Validating self-rated health in different ethnic groups.
Chandola T., Jenkinson C.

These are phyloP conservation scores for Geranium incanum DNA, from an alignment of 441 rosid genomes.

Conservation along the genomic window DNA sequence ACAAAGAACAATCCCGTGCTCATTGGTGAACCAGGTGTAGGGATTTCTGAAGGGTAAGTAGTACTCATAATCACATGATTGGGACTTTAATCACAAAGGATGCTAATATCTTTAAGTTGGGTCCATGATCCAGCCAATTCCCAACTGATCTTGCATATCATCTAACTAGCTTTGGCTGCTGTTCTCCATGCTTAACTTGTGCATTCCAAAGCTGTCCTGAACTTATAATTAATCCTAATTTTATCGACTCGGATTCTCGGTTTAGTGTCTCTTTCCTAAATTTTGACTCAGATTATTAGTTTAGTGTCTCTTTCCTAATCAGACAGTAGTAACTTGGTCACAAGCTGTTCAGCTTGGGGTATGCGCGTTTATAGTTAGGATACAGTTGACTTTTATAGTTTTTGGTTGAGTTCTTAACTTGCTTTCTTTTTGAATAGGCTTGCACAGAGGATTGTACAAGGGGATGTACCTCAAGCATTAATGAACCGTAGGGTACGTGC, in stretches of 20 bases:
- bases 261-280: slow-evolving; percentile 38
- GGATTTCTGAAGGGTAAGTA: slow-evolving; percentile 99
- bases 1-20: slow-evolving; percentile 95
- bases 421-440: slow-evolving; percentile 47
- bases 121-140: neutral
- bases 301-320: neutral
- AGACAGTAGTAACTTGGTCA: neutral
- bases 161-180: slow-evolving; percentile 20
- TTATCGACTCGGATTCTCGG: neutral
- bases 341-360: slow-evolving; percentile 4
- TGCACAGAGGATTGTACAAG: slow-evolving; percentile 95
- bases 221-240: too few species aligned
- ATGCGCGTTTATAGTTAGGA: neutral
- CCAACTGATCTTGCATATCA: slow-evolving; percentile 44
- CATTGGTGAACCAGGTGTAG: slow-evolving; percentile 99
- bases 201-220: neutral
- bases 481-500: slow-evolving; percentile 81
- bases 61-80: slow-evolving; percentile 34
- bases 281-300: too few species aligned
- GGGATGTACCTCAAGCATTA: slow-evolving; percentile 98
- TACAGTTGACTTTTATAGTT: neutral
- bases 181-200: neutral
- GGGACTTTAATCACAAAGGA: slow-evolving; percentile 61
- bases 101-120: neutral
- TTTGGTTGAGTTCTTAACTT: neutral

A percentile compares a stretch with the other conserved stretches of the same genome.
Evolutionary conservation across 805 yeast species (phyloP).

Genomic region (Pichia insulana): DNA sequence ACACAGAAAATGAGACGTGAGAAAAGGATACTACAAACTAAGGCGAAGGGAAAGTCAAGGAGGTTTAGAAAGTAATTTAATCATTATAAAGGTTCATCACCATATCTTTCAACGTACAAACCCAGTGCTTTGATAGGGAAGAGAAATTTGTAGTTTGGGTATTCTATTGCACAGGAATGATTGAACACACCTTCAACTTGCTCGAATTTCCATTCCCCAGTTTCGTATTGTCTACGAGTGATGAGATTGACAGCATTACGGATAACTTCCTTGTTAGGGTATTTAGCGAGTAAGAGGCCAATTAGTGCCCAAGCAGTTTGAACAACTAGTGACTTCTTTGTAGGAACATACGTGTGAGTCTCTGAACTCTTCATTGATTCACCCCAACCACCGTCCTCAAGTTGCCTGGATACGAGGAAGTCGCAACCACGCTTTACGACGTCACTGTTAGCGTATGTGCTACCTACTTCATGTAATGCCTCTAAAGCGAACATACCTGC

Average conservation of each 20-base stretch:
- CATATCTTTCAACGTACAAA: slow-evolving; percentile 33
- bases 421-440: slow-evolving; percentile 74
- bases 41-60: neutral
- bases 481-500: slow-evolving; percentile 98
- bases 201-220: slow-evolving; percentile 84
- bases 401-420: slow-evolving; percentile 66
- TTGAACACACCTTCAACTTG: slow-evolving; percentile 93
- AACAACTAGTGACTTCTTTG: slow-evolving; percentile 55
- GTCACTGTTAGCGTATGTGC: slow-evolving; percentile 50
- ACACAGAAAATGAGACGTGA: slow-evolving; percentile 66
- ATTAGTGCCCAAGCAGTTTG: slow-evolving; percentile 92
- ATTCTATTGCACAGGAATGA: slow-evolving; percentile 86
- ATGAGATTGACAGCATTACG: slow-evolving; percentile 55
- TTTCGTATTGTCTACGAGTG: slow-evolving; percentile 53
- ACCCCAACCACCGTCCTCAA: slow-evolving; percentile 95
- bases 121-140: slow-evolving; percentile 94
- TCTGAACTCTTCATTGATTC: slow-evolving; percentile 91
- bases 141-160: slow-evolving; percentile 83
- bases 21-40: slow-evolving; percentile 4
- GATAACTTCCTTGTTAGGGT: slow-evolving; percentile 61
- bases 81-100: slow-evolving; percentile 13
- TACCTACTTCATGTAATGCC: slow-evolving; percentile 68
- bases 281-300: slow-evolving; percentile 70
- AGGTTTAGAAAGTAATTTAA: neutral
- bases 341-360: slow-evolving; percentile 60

BACKGROUND: Subjective accounts of health status are increasingly utilized in social surveys and medical research to assess functioning and well-being. Despite the fact that substantial research evidence suggests that self-rated health is meaningful and provides valid and reliable data, some authors have raised concerns that different social groups may interpret the notion of health in different ways, and hence complete health measures in systematically different ways. This study evaluates the validity of using self-rated health status to measure health status in different ethnic groups. METHODS: Logistic regression models were used to examine the association of self-rated health with more objective measures of morbidity in different ethnic groups. SAMPLE: Two sources of data were used--the Health Survey for England (HSE) 1991-96 combined file and the Fourth National Survey of Ethnic Minorities (Ethmins4). MEASURES OF HEALTH: Hypertension, presence of cardiovascular disease or diabetes, limiting health and number of visits to a doctor. Self-rated health was measured on 5-point scale ranging from excellent to very poor. RESULTS: Poorer self-rated health was associated with greater morbidity within each ethnic group. Furthermore, there was little evidence that the association of self-rated health with more objective measures of morbidity differed between ethnic groups. CONCLUSION: The evidence reported here suggests that the use of a single item measure of self-rated health to measure health status in different ethnic groups is valid. Further research might usefully explore the validity of using more comprehensive profile measures of health status in different ethnic groups.